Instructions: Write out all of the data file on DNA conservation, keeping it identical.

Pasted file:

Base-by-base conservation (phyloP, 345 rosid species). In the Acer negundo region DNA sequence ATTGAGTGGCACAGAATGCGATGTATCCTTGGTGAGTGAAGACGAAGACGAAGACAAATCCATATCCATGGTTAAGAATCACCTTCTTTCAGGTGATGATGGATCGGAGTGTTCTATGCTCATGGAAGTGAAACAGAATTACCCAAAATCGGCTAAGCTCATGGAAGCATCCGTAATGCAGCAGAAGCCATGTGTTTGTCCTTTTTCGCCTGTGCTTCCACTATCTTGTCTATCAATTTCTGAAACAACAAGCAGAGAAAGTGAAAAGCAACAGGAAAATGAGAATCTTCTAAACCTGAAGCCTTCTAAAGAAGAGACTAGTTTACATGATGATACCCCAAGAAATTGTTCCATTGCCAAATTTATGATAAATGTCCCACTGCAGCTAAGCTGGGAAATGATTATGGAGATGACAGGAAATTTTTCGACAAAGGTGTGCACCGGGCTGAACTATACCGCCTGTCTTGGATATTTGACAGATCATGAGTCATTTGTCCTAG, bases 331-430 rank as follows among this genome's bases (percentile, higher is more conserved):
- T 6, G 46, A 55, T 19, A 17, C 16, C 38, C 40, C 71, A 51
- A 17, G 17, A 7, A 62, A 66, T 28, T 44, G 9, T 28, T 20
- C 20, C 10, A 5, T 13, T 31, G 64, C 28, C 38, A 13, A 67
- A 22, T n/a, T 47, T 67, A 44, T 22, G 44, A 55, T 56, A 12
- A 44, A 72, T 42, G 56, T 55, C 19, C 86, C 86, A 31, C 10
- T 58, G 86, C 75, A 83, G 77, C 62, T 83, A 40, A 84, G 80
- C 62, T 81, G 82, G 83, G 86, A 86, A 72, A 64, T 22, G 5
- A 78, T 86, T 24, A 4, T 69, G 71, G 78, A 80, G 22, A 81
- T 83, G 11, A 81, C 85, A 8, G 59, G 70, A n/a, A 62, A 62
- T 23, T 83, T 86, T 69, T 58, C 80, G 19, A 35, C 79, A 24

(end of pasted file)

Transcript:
Base-by-base conservation (phyloP, 345 rosid species). In the Acer negundo region DNA sequence ATTGAGTGGCACAGAATGCGATGTATCCTTGGTGAGTGAAGACGAAGACGAAGACAAATCCATATCCATGGTTAAGAATCACCTTCTTTCAGGTGATGATGGATCGGAGTGTTCTATGCTCATGGAAGTGAAACAGAATTACCCAAAATCGGCTAAGCTCATGGAAGCATCCGTAATGCAGCAGAAGCCATGTGTTTGTCCTTTTTCGCCTGTGCTTCCACTATCTTGTCTATCAATTTCTGAAACAACAAGCAGAGAAAGTGAAAAGCAACAGGAAAATGAGAATCTTCTAAACCTGAAGCCTTCTAAAGAAGAGACTAGTTTACATGATGATACCCCAAGAAATTGTTCCATTGCCAAATTTATGATAAATGTCCCACTGCAGCTAAGCTGGGAAATGATTATGGAGATGACAGGAAATTTTTCGACAAAGGTGTGCACCGGGCTGAACTATACCGCCTGTCTTGGATATTTGACAGATCATGAGTCATTTGTCCTAG, bases 331-430 rank as follows among this genome's bases (percentile, higher is more conserved):
- T 6, G 46, A 55, T 19, A 17, C 16, C 38, C 40, C 71, A 51
- A 17, G 17, A 7, A 62, A 66, T 28, T 44, G 9, T 28, T 20
- C 20, C 10, A 5, T 13, T 31, G 64, C 28, C 38, A 13, A 67
- A 22, T n/a, T 47, T 67, A 44, T 22, G 44, A 55, T 56, A 12
- A 44, A 72, T 42, G 56, T 55, C 19, C 86, C 86, A 31, C 10
- T 58, G 86, C 75, A 83, G 77, C 62, T 83, A 40, A 84, G 80
- C 62, T 81, G 82, G 83, G 86, A 86, A 72, A 64, T 22, G 5
- A 78, T 86, T 24, A 4, T 69, G 71, G 78, A 80, G 22, A 81
- T 83, G 11, A 81, C 85, A 8, G 59, G 70, A n/a, A 62, A 62
- T 23, T 83, T 86, T 69, T 58, C 80, G 19, A 35, C 79, A 24